Equipping your institution with the right tools and a well-crafted strategy can help it stay one step ahead, mitigate loss and maintain customer trust and loyalty.
By Ken Tumin
In the face of escalating rates of financial fraud, many banks lack a robust strategy capable of effectively tackling internal and external security threats to their business. In today’s climate, however, a solid strategy is a necessity.
According to a global banking fraud survey from KPMG, more than 60 percent of the banks polled cited an increase in fraud volume. That includes both internal fraud (when the fraud is committed by an employee or someone else who works for or with the bank) and external fraud (when the fraud is committed by someone who has never worked for or with the bank). Tactics include everything from identity theft and phishing attacks to wire fraud and application fraud.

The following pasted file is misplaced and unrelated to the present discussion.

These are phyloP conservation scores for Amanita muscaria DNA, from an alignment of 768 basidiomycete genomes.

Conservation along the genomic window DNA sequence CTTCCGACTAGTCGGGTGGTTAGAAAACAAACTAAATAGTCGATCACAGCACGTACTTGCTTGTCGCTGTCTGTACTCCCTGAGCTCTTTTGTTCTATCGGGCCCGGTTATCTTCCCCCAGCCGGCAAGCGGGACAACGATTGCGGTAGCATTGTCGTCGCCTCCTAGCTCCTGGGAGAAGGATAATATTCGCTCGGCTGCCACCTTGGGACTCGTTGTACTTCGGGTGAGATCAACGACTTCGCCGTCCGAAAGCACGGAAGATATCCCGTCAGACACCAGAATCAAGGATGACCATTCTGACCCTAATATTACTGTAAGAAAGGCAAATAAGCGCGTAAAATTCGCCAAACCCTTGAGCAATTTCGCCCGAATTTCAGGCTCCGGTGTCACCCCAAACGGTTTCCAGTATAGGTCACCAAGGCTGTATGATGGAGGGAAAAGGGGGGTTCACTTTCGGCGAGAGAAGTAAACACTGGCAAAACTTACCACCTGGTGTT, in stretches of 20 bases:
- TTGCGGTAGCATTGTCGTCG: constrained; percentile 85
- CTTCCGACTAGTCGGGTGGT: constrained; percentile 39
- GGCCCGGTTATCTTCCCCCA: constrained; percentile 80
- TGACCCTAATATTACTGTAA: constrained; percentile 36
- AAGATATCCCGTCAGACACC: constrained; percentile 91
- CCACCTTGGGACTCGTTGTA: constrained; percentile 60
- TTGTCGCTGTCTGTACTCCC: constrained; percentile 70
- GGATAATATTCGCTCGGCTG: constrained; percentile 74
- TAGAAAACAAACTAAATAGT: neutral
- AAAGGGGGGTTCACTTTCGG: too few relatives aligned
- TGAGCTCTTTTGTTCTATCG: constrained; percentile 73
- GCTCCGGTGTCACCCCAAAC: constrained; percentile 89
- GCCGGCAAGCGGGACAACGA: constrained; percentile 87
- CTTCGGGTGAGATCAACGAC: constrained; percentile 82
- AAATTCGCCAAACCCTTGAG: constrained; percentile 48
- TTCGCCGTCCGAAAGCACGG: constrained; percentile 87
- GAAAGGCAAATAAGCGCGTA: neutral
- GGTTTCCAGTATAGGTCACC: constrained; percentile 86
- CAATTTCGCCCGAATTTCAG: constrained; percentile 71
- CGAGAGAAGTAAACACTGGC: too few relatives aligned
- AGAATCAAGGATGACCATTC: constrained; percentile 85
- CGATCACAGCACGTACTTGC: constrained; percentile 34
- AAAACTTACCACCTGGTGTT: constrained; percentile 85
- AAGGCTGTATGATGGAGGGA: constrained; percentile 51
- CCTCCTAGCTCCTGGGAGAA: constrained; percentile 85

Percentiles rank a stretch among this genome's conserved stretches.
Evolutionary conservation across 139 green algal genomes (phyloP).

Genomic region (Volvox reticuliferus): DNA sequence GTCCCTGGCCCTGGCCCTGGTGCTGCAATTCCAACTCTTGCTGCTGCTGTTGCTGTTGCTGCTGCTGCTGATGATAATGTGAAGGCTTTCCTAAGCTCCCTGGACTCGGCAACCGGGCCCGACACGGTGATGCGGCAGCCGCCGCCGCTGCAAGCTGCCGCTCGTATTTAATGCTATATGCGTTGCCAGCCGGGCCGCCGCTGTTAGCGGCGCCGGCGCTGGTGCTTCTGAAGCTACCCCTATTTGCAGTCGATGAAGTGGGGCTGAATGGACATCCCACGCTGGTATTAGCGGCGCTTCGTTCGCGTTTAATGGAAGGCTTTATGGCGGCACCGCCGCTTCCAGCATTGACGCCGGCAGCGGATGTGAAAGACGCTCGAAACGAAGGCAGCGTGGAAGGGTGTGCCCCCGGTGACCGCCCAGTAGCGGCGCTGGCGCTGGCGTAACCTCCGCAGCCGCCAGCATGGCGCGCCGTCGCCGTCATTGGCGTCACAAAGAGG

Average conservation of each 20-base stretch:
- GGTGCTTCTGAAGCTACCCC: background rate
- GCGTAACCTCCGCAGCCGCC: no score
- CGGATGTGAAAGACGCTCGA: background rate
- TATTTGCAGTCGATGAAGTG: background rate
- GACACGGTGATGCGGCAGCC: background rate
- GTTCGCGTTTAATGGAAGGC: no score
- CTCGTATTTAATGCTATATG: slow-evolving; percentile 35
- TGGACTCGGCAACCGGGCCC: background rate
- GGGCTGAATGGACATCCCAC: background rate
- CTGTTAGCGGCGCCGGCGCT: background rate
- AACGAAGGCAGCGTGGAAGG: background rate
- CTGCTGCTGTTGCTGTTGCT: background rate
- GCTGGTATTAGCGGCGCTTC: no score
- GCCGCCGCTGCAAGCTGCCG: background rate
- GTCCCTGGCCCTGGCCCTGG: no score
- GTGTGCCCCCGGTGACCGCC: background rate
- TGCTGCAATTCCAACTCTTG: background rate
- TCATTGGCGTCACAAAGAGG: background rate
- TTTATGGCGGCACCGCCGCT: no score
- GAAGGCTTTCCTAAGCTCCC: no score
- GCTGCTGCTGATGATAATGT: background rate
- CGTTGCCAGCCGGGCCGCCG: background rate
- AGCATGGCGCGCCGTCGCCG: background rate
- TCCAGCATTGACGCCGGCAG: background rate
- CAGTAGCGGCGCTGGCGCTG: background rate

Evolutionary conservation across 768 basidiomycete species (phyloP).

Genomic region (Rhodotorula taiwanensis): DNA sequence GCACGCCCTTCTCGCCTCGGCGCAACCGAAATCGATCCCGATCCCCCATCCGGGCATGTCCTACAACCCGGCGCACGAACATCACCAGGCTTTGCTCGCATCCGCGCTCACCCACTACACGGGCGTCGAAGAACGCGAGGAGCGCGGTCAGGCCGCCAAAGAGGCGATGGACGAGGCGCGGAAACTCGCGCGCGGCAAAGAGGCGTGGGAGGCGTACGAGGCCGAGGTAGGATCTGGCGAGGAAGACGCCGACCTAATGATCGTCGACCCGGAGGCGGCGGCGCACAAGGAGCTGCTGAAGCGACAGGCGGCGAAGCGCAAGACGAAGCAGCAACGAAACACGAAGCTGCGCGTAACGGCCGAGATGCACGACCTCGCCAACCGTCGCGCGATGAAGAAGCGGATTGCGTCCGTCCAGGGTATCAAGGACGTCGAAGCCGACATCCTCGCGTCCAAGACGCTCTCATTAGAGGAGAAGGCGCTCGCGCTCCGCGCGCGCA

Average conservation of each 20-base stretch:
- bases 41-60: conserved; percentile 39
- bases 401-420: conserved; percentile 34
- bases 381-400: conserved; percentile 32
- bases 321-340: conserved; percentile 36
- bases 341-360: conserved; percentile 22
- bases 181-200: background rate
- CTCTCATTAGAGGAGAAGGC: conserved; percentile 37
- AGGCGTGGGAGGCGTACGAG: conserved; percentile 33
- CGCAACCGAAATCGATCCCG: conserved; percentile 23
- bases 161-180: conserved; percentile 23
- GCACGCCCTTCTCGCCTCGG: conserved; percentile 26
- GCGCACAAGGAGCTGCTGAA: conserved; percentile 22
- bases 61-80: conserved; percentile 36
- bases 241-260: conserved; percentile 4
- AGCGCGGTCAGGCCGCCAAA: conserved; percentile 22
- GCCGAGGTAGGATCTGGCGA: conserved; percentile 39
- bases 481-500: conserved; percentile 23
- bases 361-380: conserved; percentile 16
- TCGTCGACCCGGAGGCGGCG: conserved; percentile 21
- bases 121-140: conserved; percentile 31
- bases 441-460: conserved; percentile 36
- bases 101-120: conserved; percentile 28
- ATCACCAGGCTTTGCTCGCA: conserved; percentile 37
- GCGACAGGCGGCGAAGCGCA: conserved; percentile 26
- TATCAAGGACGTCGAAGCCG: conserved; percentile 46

Customers are feeling the impact directly, too. A May 2023 report from J.D. Power notes that 36 percent of banking customers reported being the victim of financial fraud in the last year. That number rose to 50 percent for those younger than 40.
The impact of that fraud is immense, and recovering losses is a costly and time-consuming battle. According to a study published by LexisNexis Risk Solutions, banks and financial institutions paid an average of $4.23 for every $1 lost in fraud in 2022. And then, of course, there are the immeasurable costs, such as loss of trust and reputation.
Traits of successful fraud risk management programs
Customers place their trust in banks, and an effective fraud risk management program plays a pivotal role in cultivating and preserving that trust. But what does a successful plan look like?
All financial institutions are unique, so there’s no one-size-fits-all formula to a risk management program. However, there are best practices to follow, including creating plans that are multi-layered, nimble and dynamic, as financial fraudsters are continually looking for new ways to get what they want.
Here are five steps you can take to bolster your bank’s security:
1. Assess your risk